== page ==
Got Pot! Prop. 64 Impacts on Municipalities

While medicinal marijuana use has been legal in California since 1996, on Tuesday, state voters passed Proposition 64, allowing adults 21 and over to legally purchase and use recreational marijuana. For many of cities and counties in the state, Prop. 64 presents a bevy of pitfalls and benefits that could impact local communities for decades to come.

Over the past 10 years, California’s cities and counties have slowly adopted local ordinances governing the growth, distribution and sale of medicinal marijuana within their jurisdictions. However, at the state level, while regulatory policy is still being developed, only minimal oversight exists for the medical marijuana industry. Prop. 64 adds to this complexity as separate regulations and administrative procedures need to be created for both medical and recreational marijuana. This is a big concern to many local municipalities as changes to state regulations directly impact the ways they manage marijuana ordinances and business licensing.

Prop. 64’s local tax incentives for cities and counties could help offset risks by boosting general fund revenue. Municipalities could get millions each year, depending on the type, size and number of marijuana businesses they allow. This is in addition to revenue that will be acquired through state and local sales taxes already in place. But this may not be enough for some cities that are concerned about increases in crimes and policing costs that opponents of Prop. 64 say will come.

“When thinking about imposing or increasing local taxes on medical and recreational marijuana, consideration must be given to the total amount of taxes imposed on marijuana products,” said Larry Bergkamp, a special technical advisory for MuniServices, California’s leading marijuana taxation and regulatory consultant. “High taxes would likely increase the back-market sales of marijuana, and reduce the amount of taxes cities and counties could collect.”

While the marijuana industry poses significant challenges to California’s cities and counties, it also brings many opportunities for municipalities to define how it operates in their local economy. Prop. 64 requires all companies in the marijuana industry to acquire two business licenses, one from the state and one from the city or county they operate in. Municipalities maintain control of the types of marijuana-related businesses allowed, the number of establishments, and permissive zoning and land use in their jurisdictions. Although Prop. 64 allows for the personal cultivation of up to six live marijuana plants, that is even subject to local ordinances.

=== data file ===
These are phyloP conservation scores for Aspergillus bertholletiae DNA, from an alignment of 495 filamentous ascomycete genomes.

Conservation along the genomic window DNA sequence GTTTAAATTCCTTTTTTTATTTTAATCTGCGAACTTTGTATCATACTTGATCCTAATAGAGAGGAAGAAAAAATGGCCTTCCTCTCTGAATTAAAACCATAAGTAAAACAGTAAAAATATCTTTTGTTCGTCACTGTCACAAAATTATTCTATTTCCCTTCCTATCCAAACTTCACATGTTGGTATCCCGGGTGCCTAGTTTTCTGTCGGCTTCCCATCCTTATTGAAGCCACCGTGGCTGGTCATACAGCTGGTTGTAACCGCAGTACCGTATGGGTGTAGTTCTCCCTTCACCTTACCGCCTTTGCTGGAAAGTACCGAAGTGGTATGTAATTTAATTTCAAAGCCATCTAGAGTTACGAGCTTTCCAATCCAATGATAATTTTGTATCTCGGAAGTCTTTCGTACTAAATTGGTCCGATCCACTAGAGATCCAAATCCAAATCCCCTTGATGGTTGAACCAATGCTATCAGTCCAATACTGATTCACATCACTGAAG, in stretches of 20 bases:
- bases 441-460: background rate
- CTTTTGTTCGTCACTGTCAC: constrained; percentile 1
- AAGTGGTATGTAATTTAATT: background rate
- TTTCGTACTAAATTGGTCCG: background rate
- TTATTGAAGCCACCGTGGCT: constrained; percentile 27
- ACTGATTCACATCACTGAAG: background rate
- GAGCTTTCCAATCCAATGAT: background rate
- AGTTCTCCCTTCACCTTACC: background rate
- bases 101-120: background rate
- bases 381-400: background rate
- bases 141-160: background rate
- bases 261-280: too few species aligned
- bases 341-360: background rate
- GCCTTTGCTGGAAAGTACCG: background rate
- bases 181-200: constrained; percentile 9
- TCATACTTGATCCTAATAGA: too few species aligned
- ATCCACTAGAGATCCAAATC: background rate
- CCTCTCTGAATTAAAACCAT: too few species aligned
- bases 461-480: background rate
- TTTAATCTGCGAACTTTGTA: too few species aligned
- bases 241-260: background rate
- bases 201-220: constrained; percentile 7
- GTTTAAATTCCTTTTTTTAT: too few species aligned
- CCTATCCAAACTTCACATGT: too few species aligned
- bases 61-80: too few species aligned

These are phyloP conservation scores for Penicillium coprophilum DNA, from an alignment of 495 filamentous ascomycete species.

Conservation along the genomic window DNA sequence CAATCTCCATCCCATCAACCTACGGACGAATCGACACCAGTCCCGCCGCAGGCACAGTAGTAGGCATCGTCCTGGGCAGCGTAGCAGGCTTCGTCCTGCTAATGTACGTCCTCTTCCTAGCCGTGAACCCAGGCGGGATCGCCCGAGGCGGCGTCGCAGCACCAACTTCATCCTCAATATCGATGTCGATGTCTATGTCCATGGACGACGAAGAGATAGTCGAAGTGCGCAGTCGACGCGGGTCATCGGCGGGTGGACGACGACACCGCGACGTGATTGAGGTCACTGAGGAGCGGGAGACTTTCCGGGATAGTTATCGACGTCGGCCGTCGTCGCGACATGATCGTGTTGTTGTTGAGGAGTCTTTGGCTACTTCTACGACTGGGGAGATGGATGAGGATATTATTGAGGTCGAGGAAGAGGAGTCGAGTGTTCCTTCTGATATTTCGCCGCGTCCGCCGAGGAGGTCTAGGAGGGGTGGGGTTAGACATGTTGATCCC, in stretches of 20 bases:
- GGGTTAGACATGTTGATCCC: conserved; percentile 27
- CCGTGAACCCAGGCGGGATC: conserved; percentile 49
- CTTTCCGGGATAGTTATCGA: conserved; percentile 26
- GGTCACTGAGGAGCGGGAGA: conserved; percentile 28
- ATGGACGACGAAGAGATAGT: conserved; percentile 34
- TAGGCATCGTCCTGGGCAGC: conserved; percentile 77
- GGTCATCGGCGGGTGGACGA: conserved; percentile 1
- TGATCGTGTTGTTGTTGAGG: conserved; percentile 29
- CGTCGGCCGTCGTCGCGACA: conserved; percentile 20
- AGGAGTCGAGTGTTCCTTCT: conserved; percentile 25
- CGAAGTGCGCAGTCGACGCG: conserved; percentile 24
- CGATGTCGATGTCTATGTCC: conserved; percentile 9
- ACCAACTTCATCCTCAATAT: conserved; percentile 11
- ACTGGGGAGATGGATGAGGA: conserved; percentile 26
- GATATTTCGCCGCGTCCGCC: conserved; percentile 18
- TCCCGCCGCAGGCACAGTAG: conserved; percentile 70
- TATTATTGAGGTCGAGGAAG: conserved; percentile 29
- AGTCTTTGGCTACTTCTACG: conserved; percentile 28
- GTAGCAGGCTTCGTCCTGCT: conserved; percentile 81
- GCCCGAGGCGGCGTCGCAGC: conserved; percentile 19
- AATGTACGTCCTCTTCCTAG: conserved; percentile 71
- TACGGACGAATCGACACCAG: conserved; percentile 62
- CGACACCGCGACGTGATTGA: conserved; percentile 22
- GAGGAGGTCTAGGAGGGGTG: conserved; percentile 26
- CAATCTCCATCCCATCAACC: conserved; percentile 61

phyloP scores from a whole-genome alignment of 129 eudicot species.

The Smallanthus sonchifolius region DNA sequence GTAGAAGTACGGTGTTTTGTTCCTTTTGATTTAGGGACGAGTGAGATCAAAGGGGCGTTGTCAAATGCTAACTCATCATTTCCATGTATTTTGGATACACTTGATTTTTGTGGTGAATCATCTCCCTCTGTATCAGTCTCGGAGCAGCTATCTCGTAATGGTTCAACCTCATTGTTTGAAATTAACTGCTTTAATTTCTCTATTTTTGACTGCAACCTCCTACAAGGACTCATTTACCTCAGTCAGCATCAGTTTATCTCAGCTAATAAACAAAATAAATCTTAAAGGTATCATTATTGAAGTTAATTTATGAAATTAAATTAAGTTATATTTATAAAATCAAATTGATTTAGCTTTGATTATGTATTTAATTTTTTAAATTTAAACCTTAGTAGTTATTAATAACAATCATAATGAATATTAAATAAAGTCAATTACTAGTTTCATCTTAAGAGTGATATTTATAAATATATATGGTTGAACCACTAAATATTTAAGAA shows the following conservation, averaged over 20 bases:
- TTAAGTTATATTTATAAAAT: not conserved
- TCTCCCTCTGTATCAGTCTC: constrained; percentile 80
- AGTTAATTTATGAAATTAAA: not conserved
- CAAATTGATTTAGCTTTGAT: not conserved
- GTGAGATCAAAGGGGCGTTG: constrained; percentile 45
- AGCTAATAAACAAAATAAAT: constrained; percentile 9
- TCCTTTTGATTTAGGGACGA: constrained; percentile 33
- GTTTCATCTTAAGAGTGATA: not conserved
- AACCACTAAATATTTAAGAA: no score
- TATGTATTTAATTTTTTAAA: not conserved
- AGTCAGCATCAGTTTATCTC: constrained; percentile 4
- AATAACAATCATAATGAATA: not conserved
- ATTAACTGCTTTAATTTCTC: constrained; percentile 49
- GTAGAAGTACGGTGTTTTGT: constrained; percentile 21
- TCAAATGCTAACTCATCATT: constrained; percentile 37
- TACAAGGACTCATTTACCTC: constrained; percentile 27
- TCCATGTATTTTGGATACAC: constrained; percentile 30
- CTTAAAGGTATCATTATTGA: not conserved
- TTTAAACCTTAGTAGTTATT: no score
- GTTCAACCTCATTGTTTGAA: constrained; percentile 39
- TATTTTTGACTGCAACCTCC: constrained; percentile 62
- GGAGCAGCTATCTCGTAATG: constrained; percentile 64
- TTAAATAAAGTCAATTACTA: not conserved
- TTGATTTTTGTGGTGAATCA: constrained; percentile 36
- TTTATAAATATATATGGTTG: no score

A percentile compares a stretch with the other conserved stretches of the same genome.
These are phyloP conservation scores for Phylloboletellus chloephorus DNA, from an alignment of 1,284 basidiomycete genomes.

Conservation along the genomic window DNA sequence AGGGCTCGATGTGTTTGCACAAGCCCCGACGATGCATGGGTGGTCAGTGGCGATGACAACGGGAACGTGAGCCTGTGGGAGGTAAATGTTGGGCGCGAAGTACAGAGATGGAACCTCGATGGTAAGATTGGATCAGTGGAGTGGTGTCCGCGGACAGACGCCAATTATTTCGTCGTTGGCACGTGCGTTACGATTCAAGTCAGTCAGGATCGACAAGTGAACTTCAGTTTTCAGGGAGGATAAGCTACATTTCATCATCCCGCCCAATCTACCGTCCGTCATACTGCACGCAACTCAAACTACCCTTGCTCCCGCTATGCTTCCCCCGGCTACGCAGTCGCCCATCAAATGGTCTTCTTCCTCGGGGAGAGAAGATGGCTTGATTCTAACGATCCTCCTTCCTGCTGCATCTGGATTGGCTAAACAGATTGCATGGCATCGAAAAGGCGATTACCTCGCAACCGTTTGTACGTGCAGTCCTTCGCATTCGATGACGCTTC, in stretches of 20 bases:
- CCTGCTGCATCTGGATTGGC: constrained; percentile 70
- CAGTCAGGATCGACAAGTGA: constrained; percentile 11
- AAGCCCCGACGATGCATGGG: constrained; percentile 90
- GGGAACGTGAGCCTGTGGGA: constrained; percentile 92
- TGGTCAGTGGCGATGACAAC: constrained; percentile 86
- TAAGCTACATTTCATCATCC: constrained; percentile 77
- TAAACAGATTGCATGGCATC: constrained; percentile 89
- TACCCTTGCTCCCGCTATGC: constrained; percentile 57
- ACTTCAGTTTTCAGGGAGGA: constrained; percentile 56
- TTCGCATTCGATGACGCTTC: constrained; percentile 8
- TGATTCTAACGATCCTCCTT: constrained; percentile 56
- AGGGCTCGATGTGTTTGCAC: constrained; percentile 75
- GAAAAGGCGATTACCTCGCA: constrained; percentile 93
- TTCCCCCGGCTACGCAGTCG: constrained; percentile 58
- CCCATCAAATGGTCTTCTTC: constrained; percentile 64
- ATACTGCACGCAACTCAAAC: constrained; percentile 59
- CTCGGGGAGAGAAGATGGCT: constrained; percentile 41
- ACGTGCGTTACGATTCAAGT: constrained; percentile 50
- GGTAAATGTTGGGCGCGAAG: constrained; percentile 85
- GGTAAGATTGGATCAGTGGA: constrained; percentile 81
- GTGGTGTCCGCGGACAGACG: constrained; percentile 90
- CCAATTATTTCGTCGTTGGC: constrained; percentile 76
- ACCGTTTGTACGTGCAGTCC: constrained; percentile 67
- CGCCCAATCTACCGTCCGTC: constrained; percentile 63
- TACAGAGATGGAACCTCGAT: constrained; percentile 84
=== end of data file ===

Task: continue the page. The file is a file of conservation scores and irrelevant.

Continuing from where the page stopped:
Over the past decade, MuniServices has helped more than a dozen cities and counties develop medicinal marijuana ordinances and taxes, and has extensively worked with California’s regulatory agencies to address concerns their clients have. As Prop. 64’s regulatory environment will mirror that of medicinal marijuana, this is experience that is in very short supply and highly sought after.

“Cities and counties need to start reviewing their current marijuana-cannabis codes and ordinances prior to January 1, 2018,” said Bergkamp, the former lead specialist on medicinal marijuana for the California Board of Equalization. “They need to ensure that they address both the medical and recreational marijuana activity expectations of their jurisdiction. Many current codes and ordinances only reference medical marijuana, and they could end up with unintended consequences if it’s not addressed.”

In a recent panel discussion for government administrators and elected officials, Bergkamp and MuniServices’ other cannabis special technical advisor, Jeff Kolin, presented five issues for cities and counties to consider when creating local marijuana ordinance:

  1. Enact and enforce reasonable regulations on personal cultivation.
  2. Prohibit personal outdoor cultivation.
  3. Understand that municipalities will not be able to completely prohibit indoor personal cultivation at private residences.
  4. Be aware of concentrations of business types, and limit the number of business licenses issued.
  5. Impose additional taxes on marijuana-related business activities.

“A lot of what we hear from local leaders is that marijuana policy questions are coming up in the community, at council meetings, and from the marijuana industry. They want to know the process, what they can and can’t do, and what the future looks like,” said Kolin, a former city manager who worked extensively with the state and his city council to pass medicinal marijuana ordinances. “Initially, we tell them to really think about the costs and risks, both good and bad. Taxation and fees always come into play.  The future is not completely unknown, but they have to work with regulators and others who know what they are doing.”

With more than 900 cities, counties, and special districts as clients, MuniServices is the nation’s leading provider of proprietary revenue recovery, audit and administration services encompassing all general sources of municipal tax revenue.  To learn more about MuniServices and its revenue recovery services, visit